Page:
If you are considering a break in southeast Asia and enjoy photography then it’s likely you’ll get a lot out of a trip to Myanmar. Stuart Forster is an award-winning British photojournalist and shares his tips here.
The country that used to be known as Burma offers a wealth of subject matter for travel photographers, and direct flights between Kuala Lumpur and Yangon, Myanmar’s capital city, take just two hours 45 minutes. Until recently Myanmar was widely regarded as off limits by many tourists, largely as a consequence of the military government’s human rights record. Attitudes have softened but it’s worth remembering that photographing members of the police and military is frowned upon.
Travellers who enjoy insights into heritage, visiting religious sites or people watching at markets and temples can easily fill their days. Visitor numbers are growing rapidly but heading to Myanmar now means you’ll still be able to record rural scenes and small towns before the country undergoes major modernisation or evolves into a mass tourism destination.
The closest thing you’ll experience to mass tourism is likely to be at Bagan. More than 3,000 temples and pagodas rise from the arid landscape around the town.
It’s one of those places where setting an alarm and rising before sunrise is a pleasure rather than a bleary-eyed chore. If the sky is golden you are likely to be able to photograph a gorgeous series of shots.
Planning is an essential aspect of creating an outstanding portfolio of travel photos. Make sure you have enough time to scout out a vantage point before attempting to shoot your sunrise photos.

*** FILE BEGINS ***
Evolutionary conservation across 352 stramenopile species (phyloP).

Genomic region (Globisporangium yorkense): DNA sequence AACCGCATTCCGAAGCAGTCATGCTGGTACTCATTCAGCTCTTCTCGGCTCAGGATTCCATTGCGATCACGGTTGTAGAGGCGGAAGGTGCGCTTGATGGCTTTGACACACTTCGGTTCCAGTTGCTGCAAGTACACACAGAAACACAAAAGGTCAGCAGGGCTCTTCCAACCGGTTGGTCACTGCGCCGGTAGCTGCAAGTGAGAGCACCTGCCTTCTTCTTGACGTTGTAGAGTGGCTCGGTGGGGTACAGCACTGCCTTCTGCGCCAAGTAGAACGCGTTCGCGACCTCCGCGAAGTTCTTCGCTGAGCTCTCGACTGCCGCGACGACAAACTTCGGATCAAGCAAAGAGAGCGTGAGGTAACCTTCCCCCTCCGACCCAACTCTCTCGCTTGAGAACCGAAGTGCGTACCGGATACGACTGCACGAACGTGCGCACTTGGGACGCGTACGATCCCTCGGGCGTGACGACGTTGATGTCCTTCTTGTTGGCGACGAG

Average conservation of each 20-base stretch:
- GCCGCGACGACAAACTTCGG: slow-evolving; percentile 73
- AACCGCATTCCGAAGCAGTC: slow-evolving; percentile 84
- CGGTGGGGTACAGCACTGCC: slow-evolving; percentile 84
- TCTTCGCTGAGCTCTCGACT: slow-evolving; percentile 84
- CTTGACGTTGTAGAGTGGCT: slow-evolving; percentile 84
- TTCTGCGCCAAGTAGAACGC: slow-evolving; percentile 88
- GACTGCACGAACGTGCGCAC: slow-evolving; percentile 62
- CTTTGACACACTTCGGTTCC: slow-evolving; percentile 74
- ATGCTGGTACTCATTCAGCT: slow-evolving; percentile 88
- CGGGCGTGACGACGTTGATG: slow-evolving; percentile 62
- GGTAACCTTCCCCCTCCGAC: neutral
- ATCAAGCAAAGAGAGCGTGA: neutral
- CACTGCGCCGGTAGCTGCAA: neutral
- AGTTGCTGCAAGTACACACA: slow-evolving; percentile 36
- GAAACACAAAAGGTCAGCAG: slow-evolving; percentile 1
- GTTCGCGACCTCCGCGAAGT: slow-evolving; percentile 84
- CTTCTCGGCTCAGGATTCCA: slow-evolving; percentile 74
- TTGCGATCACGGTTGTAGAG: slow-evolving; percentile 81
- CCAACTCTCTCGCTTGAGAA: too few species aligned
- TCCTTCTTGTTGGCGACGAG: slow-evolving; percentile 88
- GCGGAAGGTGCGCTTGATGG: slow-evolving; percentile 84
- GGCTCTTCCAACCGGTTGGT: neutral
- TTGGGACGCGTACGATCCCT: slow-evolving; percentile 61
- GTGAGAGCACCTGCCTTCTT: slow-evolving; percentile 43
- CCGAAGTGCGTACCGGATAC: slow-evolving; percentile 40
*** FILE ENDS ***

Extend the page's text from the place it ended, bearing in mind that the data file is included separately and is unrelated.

Arrive to set up your kit well before daybreak, so that you are ready to shoot when the sky is golden or sun appears over the horizon.
Great photography is about much more than merely your choice of camera and lens. A tripod can prove indispensable for creating memorable pictures with long exposures in low light.
If necessary you can always increase your ISO or balance your camera on a wall or the ground, but using the right equipment helps optimise results.
Several companies offer hot air balloon flights over Bagan. In addition to being a memorable activity the baskets beneath the balloons offer outstanding perspectives of the ancient monuments. Even if you don’t take one of the flights, you may be able to work the balloons into your shots.
Why not approach local photographers for insights into the best locations when you travel? A quick Google search might be enough to put you in touch with professionals who offer tours or skilled amateur photographers who are passionate about where they live.
If you are into people photography you’re likely to return home from Myanmar with a wealth of memorable images. The soft, low sunlight of the early morning and evening is ideal for photographing portraits.
As tourism to Myanmar grows, increasing numbers of people are becoming aware that they might be able to earn a few kyat, or be rewarded with a crisp dollar bill or two, by posing for photos. Whether you acquiesce to their demands or choose to pay people is your choice.
There’s no need to surreptitiously grab shots of individuals. After all, the morality of photographing people when they don’t want to be in images is dubious. At marketplaces around Yangon, Bagan and Mandalay you’re likely to find more than enough people willing to be photographed.
If you practice street photography, then you’ll know how rewarding it can be to wander with a camera in your hand to document people going about their daily lives. Myanmar is as good a place as any to start if you haven’t already tried. You’re likely to feel self-conscious at first but approaching street photography as a mini-project, and aiming to return to your hotel room with 10 good shots of life on the streets, can be a way of overcoming your reservations.
Change looks likely in Myanmar. Now is as good a time as any to grab your photography kit to explore Yangon, Bagan and other destinations across Myanmar. See myanmar.travel and www.myanmartourism.org for more information.
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